Hermes Alegre ’s Love Affair with the Filipina
By Lalaine Chu-Benitez
Speak to the ebullient Hermes Alegre, and he will have no qualms gushing about his current passion – “The women of Daet are so interesting. They are more healthy here, they eat healthy and they swim uninhibited in the sea.” He is fascinated by the women’s facial expressions and is enraptured observing them even in the most mundane of circumstances – chatting at the local palengke. “They are pure, probinsyano, with no pretensions at all”.
And then of course, there is his hometown, Daet, Camarines Sur, where life is wholesome, fresh fish is caught daily, and where the sea, sky and the horizon are endless, giving way to the fertile imaginings and visual meanderings of this fine arts genius.
Hermes Alegre, a celebrated modern day fine artist, well-known in the Manila art circle, as well as abroad, has graced some of the most prestigious art spaces in the world and has the distinction of promoting Pinay tropical beauty to a larger audience. Far from the very young man who, 20 years ago, started humbly by selling his paintings of laing, gumamela and macopa, to see himself through college, Hermes has earned pride of place in his chosen discipline – garnering fame and respect from art critics who compare him to masters Amorsolo, Bencab and Manansala, well-earned accolades, excellent market value for his works, as well as ‘wannabe’ painters who unsuccessfully try to emulate his bravura on canvas.
He is mainly known for his portrayal of luscious full-lipped, brown-skinned women, mostly of the Mariang Makiling mould, embraced by a rich tropical background overflowing with a brilliant profusion of flora. Hermes’ women on canvas are always mysteriously erotic looking. They stare right back at you, beckoning you to drown in their eyes, their hypnotic stare transporting you to their randomly beautiful wild alternative reality.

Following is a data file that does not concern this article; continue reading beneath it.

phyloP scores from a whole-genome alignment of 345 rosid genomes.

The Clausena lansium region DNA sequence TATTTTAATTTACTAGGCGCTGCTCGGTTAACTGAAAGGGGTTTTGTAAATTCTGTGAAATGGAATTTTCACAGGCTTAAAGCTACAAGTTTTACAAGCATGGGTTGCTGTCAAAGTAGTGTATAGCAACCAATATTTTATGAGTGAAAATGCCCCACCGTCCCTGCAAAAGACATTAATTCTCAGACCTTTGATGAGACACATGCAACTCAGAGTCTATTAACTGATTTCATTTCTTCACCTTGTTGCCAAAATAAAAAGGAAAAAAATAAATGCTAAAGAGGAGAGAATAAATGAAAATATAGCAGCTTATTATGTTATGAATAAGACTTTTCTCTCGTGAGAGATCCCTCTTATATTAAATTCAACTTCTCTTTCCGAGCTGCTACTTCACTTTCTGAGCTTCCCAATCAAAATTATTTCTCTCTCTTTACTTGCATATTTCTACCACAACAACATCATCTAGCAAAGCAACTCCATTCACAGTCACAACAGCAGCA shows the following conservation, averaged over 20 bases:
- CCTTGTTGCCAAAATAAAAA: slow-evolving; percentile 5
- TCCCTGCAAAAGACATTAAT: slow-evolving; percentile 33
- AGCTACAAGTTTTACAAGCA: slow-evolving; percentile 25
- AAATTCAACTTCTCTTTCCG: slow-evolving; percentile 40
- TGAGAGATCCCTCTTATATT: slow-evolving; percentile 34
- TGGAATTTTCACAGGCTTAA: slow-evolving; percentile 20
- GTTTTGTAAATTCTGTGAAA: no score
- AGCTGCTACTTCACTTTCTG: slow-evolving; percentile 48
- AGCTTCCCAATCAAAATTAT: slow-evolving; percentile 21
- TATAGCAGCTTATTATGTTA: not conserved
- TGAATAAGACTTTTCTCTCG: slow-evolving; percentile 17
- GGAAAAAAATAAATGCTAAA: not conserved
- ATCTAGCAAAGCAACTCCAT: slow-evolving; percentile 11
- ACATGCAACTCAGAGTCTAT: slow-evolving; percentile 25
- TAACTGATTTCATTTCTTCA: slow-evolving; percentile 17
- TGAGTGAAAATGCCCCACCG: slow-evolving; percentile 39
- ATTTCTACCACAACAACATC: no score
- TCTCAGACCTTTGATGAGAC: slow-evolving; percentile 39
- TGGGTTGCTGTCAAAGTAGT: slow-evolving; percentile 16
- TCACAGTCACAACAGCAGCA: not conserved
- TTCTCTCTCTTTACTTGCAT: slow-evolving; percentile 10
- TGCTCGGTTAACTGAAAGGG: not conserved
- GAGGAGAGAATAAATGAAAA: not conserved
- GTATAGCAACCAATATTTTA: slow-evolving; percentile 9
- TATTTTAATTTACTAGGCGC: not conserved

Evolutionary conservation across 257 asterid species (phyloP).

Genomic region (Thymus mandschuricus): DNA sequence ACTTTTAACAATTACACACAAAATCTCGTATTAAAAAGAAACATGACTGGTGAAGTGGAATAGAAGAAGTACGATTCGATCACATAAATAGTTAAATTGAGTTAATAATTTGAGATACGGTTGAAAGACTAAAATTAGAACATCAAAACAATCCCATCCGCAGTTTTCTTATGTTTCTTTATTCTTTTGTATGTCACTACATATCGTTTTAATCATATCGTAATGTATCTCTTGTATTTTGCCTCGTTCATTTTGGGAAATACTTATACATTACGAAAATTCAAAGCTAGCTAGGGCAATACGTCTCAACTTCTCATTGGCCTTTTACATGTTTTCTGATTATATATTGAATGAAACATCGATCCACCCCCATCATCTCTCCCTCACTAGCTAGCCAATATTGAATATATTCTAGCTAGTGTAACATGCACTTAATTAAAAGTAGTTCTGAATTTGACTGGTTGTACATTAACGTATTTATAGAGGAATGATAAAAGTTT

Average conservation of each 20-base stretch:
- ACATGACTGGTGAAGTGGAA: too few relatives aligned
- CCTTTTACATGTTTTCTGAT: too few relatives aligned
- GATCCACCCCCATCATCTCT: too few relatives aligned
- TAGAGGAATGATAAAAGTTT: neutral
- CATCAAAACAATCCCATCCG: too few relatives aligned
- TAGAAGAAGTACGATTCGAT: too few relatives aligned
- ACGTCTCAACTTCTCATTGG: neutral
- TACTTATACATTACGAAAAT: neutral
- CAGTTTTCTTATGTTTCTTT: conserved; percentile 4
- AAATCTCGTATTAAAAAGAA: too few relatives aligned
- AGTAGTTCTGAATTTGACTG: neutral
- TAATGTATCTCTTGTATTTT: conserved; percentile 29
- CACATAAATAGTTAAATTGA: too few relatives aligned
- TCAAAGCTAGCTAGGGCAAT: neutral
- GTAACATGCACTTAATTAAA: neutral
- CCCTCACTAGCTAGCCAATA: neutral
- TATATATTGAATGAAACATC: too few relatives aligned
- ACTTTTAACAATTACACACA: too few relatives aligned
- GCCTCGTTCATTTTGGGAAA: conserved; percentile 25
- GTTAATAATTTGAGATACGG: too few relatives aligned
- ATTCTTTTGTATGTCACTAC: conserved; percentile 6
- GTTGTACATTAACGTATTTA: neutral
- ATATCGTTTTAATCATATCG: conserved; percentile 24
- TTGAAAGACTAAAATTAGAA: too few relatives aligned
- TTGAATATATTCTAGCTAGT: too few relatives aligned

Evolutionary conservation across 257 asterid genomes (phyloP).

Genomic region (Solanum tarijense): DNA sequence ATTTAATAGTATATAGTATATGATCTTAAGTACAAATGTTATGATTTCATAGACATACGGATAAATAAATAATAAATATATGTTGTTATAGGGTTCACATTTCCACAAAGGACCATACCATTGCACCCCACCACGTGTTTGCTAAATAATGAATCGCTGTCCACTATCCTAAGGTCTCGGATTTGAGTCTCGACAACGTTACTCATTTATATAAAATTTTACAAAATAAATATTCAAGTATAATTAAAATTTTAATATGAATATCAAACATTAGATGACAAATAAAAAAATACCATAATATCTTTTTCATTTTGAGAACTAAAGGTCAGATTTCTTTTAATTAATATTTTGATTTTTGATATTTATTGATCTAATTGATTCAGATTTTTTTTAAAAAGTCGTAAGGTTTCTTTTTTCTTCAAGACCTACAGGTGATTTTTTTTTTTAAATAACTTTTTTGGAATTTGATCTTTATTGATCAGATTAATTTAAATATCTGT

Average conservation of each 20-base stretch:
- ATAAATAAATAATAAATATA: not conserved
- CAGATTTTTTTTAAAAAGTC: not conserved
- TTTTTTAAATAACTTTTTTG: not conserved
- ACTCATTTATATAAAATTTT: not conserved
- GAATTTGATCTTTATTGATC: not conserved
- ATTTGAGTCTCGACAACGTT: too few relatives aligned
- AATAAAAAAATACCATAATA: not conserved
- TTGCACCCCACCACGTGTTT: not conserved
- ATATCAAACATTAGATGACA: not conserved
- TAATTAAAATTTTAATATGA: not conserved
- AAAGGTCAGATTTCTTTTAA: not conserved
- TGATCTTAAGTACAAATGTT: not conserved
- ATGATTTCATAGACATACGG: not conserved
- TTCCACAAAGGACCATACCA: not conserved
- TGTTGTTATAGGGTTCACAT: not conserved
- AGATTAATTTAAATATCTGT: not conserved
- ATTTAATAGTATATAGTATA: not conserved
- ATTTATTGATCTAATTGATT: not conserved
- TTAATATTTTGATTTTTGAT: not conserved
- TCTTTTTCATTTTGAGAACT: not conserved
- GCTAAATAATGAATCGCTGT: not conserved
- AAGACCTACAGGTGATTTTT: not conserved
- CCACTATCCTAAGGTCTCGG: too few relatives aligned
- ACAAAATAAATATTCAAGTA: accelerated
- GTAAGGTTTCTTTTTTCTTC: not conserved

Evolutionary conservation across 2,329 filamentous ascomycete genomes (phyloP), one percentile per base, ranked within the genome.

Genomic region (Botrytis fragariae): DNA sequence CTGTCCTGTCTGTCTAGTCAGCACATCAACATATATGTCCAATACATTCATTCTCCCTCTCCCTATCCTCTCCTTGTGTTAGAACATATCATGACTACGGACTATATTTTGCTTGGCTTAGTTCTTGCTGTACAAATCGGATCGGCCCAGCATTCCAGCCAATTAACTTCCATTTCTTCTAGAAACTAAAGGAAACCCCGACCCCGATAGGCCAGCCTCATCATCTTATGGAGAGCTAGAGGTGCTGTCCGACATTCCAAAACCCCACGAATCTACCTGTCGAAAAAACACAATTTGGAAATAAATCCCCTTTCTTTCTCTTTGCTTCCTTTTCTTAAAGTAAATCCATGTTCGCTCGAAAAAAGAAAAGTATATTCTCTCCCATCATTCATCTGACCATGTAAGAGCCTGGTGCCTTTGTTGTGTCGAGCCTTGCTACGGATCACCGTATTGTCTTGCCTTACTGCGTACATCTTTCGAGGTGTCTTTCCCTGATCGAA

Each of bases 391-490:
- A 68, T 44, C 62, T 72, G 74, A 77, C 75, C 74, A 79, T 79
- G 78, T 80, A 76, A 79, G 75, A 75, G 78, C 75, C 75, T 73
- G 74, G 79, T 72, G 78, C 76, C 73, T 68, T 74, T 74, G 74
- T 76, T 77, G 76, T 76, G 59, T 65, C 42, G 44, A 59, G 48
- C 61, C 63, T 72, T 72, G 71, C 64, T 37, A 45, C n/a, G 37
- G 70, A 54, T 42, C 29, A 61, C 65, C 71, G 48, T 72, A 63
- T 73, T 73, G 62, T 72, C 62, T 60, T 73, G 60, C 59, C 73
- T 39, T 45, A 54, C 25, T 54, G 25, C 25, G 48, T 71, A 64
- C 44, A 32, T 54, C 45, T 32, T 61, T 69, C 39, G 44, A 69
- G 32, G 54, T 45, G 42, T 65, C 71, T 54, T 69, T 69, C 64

Unsurprisingly, the painter has been largely influenced by his surroundings. Hermes spent a great deal of his professional life in an atelier in Los Baños at the foothills of Mt. Makiling. “Inabsorb ko yung energy ng Mt. Makiling, yung kahoy, halaman, hangin at bundok”, spawning the Mt. Makiling look – the lush foliage, the woods, the glorious riot of tropical colors.
Going back to his roots, he has recently settled in Daet, his hometown, where as a child, he started drawing on the sand by the beach, and where water is the strongest element, “Mas malawak ang tubig, walang katapusan.”
At the risk of sounding banal, I asked him, “Why paint women?” To which, he chuckled, “Of course, because I am a man.” He then adds, “Women are beautiful – I have always liked them, their character, their facial expressions.”
The female visage, according to him, communicates so much more than the body can. “There is more beauty on the female face; the body has no expressions. And there are so many different expressions to be captured – a smile, a glance, a turn.”
The mastery with which Hermes deals with the face cannot be questioned. With bold brush strokes and acute angles he deftly portrays the archetypal Filipina expression – a curious mix of allure and mystery, erotic but not wanton, provocative yet restrained. “Ganoon namang talaga ang expression ng Filipina di ba? The Filipina way of smiling has a certain mystery, allure and shyness rolled into one. That is the natural Filipina expression.”
Hermes Alegre also has a flair for the natural. “There is beauty in randomness – in the natural. It’s the same way with people”, he interjects, “kahit super-educated ka, lalabas pa rin ang pagiging ethic mo. And beauty is in ethnicity. Women who are natural are the most beautiful”.
Exemplifying his penchant for naturalness and aversion to pretensions, he promptly recalls the time when he asked Helena’s parents for her hand in marriage, “Namanhikan ako na naka-tsinelas at sando, tapos may dalang isang bayong na gulay at isang bayong na isda. Ayokong mag-barong Tagalog, dahil hindi natural sa akin ‘yon. Gusto kong makita ng mga magulang ni Helena ‘yung natural ko.”
At a stage where he can relax and rest his laurels, I ask the artist what else is there in the future apart from his beloved art. He replies, “I am a typical Pinoy. “My mission is to maintain the character of the Filipino, ibalik yung pagka-Pinoy. Kahit sa New York pa o saan man, Pinoy pa rin tayo. Malalim ang ugali”.
Maganda ang Pilipinas at ang Pinay ang pinaka-maganda sa lahat. Look at all those foreigners marrying our women. Iba kasi ang aura ng Pinay, ibang klase. Her being hospitable, and pagiging natural, it shines through.”
Being one of the most popular of modern day Filipino painters, with scores of admirers and a reputation for being a Casanova on canvas with his seductive Filipina images, I ventured to ask, “So have there been a lot of women in Hermes Alegre’s life?” He answers, with his voice bubbling like a naughty school boy, “Many, but not as much as you think.”
With his laugh as happy as his name – “Alegre” and his art as ebullient as the carefree women in his beloved beaches of Daet, Hermes Alegre’s affair with his muse, the Filipina, continues….
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